"We want our children to grow up in a healthier environment," she said.
The recent elections, meanwhile, have done little to reassure worried expats.
"It remains to be seen if the result will have any actual impact on the way the government deals with the protests," Larsen, the software engineer, said.
Pro-democracy candidates claimed at least 385 of the 452 elected seats on the city's 18 district councils. This should give them considerable influence in selecting the city's top official, the chief executive, as well as in the Legislative Council elections next year.
But while the former British colony enjoys a semi-autonomous status under the "one country, two systems" legal framework, Beijing has the final say in the choice of the city's leader, and protesters have long accused it of meddling in Hong Kong's affairs.
In her first appearance since the election, Hong Kong Chief Executive Carrie Lam told the media on Tuesday that she would not offer any concessions to protesters' demands despite the result of the poll, fueling concerns that violence could soon flare up again.
Making matters worse, the political upheaval has dragged Hong Kong into its first recession in a decade. The economy shrank 3.2% in July-September from the previous quarter, according to the Hong Kong Census and Statistics Department. Investment, private consumption and exports of goods and services were all on the decline, and observers worry the outflow of foreign talent will further hamper the city's growth.
Signs from the real estate market reinforce such fears. Demand for upscale residences in Kowloon -- a district where many of Hong Kong's expatriates live -- was down 3.6% in the third quarter, following a 0.8% slide in the quarter before, according to a global property consultancy Savills.
"We have seen companies freezing head counts due to uncertainties in business prospects. At the same time, negative news on the protest is dissuading some people from moving into Hong Kong," said Simon Smith, a senior director at Savills in Hong Kong.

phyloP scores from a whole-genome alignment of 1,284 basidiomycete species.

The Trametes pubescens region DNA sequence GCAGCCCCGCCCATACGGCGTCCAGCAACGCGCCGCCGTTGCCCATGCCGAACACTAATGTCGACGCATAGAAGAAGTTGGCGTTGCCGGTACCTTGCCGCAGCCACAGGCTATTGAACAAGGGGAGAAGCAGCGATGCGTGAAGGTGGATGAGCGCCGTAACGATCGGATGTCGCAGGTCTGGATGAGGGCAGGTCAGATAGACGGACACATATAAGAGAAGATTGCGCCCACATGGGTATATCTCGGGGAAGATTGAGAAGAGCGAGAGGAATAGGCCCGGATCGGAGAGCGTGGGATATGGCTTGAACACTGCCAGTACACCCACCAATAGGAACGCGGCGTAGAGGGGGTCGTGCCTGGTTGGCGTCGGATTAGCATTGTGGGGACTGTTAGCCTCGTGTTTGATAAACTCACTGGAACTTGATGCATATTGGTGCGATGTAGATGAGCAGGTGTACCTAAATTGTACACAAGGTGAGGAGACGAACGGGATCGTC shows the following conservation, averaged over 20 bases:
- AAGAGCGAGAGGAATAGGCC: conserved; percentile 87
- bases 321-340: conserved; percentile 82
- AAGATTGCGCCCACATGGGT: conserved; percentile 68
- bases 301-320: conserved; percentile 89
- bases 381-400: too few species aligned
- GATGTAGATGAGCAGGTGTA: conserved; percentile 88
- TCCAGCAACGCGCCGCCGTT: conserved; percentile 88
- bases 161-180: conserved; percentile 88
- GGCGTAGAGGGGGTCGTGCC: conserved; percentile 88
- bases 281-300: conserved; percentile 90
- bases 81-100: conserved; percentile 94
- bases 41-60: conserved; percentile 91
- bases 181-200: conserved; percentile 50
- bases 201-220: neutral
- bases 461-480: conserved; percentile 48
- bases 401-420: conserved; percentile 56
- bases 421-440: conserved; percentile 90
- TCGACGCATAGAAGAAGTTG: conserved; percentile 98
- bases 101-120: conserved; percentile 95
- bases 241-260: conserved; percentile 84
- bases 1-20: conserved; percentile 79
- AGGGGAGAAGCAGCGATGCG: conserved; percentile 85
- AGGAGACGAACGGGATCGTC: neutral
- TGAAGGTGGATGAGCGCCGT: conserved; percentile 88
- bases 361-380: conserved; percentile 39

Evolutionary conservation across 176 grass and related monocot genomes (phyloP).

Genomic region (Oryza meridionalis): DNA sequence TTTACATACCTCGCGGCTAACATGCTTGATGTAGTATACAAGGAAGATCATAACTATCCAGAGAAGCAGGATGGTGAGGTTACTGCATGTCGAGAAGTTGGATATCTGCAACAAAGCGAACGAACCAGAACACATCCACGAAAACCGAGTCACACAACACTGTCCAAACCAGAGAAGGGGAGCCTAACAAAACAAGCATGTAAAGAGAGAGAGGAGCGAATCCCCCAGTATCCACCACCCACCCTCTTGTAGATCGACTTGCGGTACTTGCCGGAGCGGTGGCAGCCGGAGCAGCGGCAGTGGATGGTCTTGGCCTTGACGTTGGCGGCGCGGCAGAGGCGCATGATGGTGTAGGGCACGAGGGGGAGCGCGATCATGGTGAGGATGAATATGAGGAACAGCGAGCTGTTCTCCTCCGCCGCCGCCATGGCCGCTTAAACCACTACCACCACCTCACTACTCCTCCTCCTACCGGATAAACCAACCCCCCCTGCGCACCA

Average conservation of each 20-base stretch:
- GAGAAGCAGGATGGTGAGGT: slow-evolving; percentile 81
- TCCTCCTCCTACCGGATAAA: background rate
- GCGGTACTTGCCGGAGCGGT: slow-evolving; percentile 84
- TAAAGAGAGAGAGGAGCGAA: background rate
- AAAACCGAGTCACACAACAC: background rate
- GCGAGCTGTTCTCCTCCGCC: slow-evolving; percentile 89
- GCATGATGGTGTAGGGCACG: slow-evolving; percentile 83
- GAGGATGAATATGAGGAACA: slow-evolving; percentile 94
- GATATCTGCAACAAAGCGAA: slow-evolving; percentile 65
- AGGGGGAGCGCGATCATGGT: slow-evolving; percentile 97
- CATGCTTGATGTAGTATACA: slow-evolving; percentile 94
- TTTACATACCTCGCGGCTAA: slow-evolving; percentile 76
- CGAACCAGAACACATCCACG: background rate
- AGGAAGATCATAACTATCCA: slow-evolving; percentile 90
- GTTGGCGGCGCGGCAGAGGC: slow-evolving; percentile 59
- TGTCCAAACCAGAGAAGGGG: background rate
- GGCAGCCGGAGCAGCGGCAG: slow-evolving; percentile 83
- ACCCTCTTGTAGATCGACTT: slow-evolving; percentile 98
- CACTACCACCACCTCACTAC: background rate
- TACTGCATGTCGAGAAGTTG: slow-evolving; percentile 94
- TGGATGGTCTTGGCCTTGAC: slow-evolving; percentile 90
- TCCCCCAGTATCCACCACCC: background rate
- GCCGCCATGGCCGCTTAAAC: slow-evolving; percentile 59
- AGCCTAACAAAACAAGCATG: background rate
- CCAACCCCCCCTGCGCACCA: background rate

An agent working at an international relocation company, meanwhile, told the Nikkei Asian Review that about 10 clients had either canceled their plans to relocate to Hong Kong or applied for early repatriations, citing personal safety as their major concern.
"In the beginning, companies wanted to wait and see... but in the past one or two months, it became apparent that the protests would persist for a longer period of time," the agent said.
"I definitely think that the number of [people moving] to Hong Kong will decline if the protests persist and spread further," she added.
Some, however, may see the chaos in Hong Kong as an opportunity. Local executives are starting to join their foreign counterparts in moving out of the city. At the same time, multinational corporations are keen to avoid potential hostilities between Hong Kong-born employees and their mainland Chinese clients. The result is a growing demand for non-Hong Kong talent, said a Singaporean banker who works in one of the city's biggest private banks.
"Ambitious young professionals -- especially singles and young couples -- will want to come and fill the vacuum," the banker said, adding that he has witnessed several relocations from Taiwan and Southeast Asia to Hong Kong in recent weeks.
Still, the number of foreign passport holders applying for work visas totaled 4,433 in October, a decline of 4% on the year, according to the Immigration Department.
Smith of Savills said the clock is ticking for Hong Kong, as the first three months of 2020 will be critical for expatriates to decide whether to continue their commitment in the city. "If the situation does not get any better after the Chinese New Year [in January], I think people will begin to make the move," he said.
But for the American fintech entrepreneur, the damage is already done.
"No, we are not going to move back [even if the situation quiets down]," he said. "Humpty Dumpty is not being put back together again."
Additional reporting by Michelle Chan, Narayanan Somasundaram and Eduardo Baptista.